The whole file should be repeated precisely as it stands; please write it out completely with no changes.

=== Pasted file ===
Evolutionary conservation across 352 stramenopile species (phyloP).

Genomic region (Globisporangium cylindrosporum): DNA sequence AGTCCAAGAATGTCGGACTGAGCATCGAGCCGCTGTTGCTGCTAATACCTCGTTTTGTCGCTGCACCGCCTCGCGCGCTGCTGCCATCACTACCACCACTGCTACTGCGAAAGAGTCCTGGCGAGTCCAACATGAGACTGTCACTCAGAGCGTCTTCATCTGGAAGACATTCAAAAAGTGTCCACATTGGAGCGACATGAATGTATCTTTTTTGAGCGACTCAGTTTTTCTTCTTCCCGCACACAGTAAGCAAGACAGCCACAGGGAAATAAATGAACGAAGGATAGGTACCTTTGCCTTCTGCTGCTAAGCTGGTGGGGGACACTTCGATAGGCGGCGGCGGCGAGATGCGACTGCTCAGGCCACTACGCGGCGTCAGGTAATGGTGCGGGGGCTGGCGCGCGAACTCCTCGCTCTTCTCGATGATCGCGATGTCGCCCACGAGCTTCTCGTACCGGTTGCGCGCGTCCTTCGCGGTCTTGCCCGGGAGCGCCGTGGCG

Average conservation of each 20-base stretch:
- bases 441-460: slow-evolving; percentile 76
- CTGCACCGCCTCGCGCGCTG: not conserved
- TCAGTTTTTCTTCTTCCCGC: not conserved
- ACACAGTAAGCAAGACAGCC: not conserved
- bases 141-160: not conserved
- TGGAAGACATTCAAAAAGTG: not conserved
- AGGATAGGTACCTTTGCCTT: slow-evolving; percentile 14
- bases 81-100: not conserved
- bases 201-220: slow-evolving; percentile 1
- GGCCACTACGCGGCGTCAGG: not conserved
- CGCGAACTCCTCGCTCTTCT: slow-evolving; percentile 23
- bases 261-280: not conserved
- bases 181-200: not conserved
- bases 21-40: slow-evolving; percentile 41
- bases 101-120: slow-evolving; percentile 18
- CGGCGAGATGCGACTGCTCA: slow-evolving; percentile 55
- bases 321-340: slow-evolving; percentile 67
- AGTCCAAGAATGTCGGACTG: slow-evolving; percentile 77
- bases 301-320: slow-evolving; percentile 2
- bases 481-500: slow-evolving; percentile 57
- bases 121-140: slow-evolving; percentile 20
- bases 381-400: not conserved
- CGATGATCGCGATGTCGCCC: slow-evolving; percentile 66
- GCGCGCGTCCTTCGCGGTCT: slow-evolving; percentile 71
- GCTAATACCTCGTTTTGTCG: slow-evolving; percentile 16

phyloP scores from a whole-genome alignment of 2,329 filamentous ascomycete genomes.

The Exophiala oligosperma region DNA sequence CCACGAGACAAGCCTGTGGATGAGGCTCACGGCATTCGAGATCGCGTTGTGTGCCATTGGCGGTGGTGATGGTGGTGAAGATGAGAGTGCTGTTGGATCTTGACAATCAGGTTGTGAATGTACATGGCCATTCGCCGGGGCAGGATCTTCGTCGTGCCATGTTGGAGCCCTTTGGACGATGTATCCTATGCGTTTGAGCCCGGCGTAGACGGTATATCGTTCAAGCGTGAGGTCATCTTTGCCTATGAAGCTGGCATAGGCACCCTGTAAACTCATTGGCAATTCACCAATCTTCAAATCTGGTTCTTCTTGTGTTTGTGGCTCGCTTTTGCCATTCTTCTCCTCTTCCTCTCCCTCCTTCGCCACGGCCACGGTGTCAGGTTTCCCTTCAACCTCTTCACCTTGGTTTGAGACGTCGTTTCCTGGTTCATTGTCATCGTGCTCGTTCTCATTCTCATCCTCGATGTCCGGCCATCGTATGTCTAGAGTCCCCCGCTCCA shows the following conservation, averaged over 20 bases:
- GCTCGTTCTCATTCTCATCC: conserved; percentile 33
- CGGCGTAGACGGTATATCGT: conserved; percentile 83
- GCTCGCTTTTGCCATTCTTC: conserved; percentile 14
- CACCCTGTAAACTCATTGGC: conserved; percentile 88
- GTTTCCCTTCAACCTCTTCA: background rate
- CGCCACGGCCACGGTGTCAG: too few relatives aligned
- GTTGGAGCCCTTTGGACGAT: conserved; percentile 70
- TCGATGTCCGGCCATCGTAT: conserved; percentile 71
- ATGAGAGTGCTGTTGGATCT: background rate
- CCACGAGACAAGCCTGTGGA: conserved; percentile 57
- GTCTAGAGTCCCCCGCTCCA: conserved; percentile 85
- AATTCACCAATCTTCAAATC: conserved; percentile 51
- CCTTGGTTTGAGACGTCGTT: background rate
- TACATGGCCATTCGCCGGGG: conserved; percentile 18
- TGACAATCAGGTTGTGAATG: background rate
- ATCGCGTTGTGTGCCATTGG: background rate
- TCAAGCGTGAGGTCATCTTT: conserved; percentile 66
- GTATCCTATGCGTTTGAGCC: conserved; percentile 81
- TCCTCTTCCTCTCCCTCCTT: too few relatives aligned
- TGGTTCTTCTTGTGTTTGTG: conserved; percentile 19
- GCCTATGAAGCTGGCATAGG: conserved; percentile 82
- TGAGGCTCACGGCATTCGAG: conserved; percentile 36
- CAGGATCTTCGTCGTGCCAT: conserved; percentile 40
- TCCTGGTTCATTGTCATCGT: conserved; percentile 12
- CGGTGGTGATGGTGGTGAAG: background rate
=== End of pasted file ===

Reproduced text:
Evolutionary conservation across 352 stramenopile species (phyloP).

Genomic region (Globisporangium cylindrosporum): DNA sequence AGTCCAAGAATGTCGGACTGAGCATCGAGCCGCTGTTGCTGCTAATACCTCGTTTTGTCGCTGCACCGCCTCGCGCGCTGCTGCCATCACTACCACCACTGCTACTGCGAAAGAGTCCTGGCGAGTCCAACATGAGACTGTCACTCAGAGCGTCTTCATCTGGAAGACATTCAAAAAGTGTCCACATTGGAGCGACATGAATGTATCTTTTTTGAGCGACTCAGTTTTTCTTCTTCCCGCACACAGTAAGCAAGACAGCCACAGGGAAATAAATGAACGAAGGATAGGTACCTTTGCCTTCTGCTGCTAAGCTGGTGGGGGACACTTCGATAGGCGGCGGCGGCGAGATGCGACTGCTCAGGCCACTACGCGGCGTCAGGTAATGGTGCGGGGGCTGGCGCGCGAACTCCTCGCTCTTCTCGATGATCGCGATGTCGCCCACGAGCTTCTCGTACCGGTTGCGCGCGTCCTTCGCGGTCTTGCCCGGGAGCGCCGTGGCG

Average conservation of each 20-base stretch:
- bases 441-460: slow-evolving; percentile 76
- CTGCACCGCCTCGCGCGCTG: not conserved
- TCAGTTTTTCTTCTTCCCGC: not conserved
- ACACAGTAAGCAAGACAGCC: not conserved
- bases 141-160: not conserved
- TGGAAGACATTCAAAAAGTG: not conserved
- AGGATAGGTACCTTTGCCTT: slow-evolving; percentile 14
- bases 81-100: not conserved
- bases 201-220: slow-evolving; percentile 1
- GGCCACTACGCGGCGTCAGG: not conserved
- CGCGAACTCCTCGCTCTTCT: slow-evolving; percentile 23
- bases 261-280: not conserved
- bases 181-200: not conserved
- bases 21-40: slow-evolving; percentile 41
- bases 101-120: slow-evolving; percentile 18
- CGGCGAGATGCGACTGCTCA: slow-evolving; percentile 55
- bases 321-340: slow-evolving; percentile 67
- AGTCCAAGAATGTCGGACTG: slow-evolving; percentile 77
- bases 301-320: slow-evolving; percentile 2
- bases 481-500: slow-evolving; percentile 57
- bases 121-140: slow-evolving; percentile 20
- bases 381-400: not conserved
- CGATGATCGCGATGTCGCCC: slow-evolving; percentile 66
- GCGCGCGTCCTTCGCGGTCT: slow-evolving; percentile 71
- GCTAATACCTCGTTTTGTCG: slow-evolving; percentile 16

phyloP scores from a whole-genome alignment of 2,329 filamentous ascomycete genomes.

The Exophiala oligosperma region DNA sequence CCACGAGACAAGCCTGTGGATGAGGCTCACGGCATTCGAGATCGCGTTGTGTGCCATTGGCGGTGGTGATGGTGGTGAAGATGAGAGTGCTGTTGGATCTTGACAATCAGGTTGTGAATGTACATGGCCATTCGCCGGGGCAGGATCTTCGTCGTGCCATGTTGGAGCCCTTTGGACGATGTATCCTATGCGTTTGAGCCCGGCGTAGACGGTATATCGTTCAAGCGTGAGGTCATCTTTGCCTATGAAGCTGGCATAGGCACCCTGTAAACTCATTGGCAATTCACCAATCTTCAAATCTGGTTCTTCTTGTGTTTGTGGCTCGCTTTTGCCATTCTTCTCCTCTTCCTCTCCCTCCTTCGCCACGGCCACGGTGTCAGGTTTCCCTTCAACCTCTTCACCTTGGTTTGAGACGTCGTTTCCTGGTTCATTGTCATCGTGCTCGTTCTCATTCTCATCCTCGATGTCCGGCCATCGTATGTCTAGAGTCCCCCGCTCCA shows the following conservation, averaged over 20 bases:
- GCTCGTTCTCATTCTCATCC: conserved; percentile 33
- CGGCGTAGACGGTATATCGT: conserved; percentile 83
- GCTCGCTTTTGCCATTCTTC: conserved; percentile 14
- CACCCTGTAAACTCATTGGC: conserved; percentile 88
- GTTTCCCTTCAACCTCTTCA: background rate
- CGCCACGGCCACGGTGTCAG: too few relatives aligned
- GTTGGAGCCCTTTGGACGAT: conserved; percentile 70
- TCGATGTCCGGCCATCGTAT: conserved; percentile 71
- ATGAGAGTGCTGTTGGATCT: background rate
- CCACGAGACAAGCCTGTGGA: conserved; percentile 57
- GTCTAGAGTCCCCCGCTCCA: conserved; percentile 85
- AATTCACCAATCTTCAAATC: conserved; percentile 51
- CCTTGGTTTGAGACGTCGTT: background rate
- TACATGGCCATTCGCCGGGG: conserved; percentile 18
- TGACAATCAGGTTGTGAATG: background rate
- ATCGCGTTGTGTGCCATTGG: background rate
- TCAAGCGTGAGGTCATCTTT: conserved; percentile 66
- GTATCCTATGCGTTTGAGCC: conserved; percentile 81
- TCCTCTTCCTCTCCCTCCTT: too few relatives aligned
- TGGTTCTTCTTGTGTTTGTG: conserved; percentile 19
- GCCTATGAAGCTGGCATAGG: conserved; percentile 82
- TGAGGCTCACGGCATTCGAG: conserved; percentile 36
- CAGGATCTTCGTCGTGCCAT: conserved; percentile 40
- TCCTGGTTCATTGTCATCGT: conserved; percentile 12
- CGGTGGTGATGGTGGTGAAG: background rate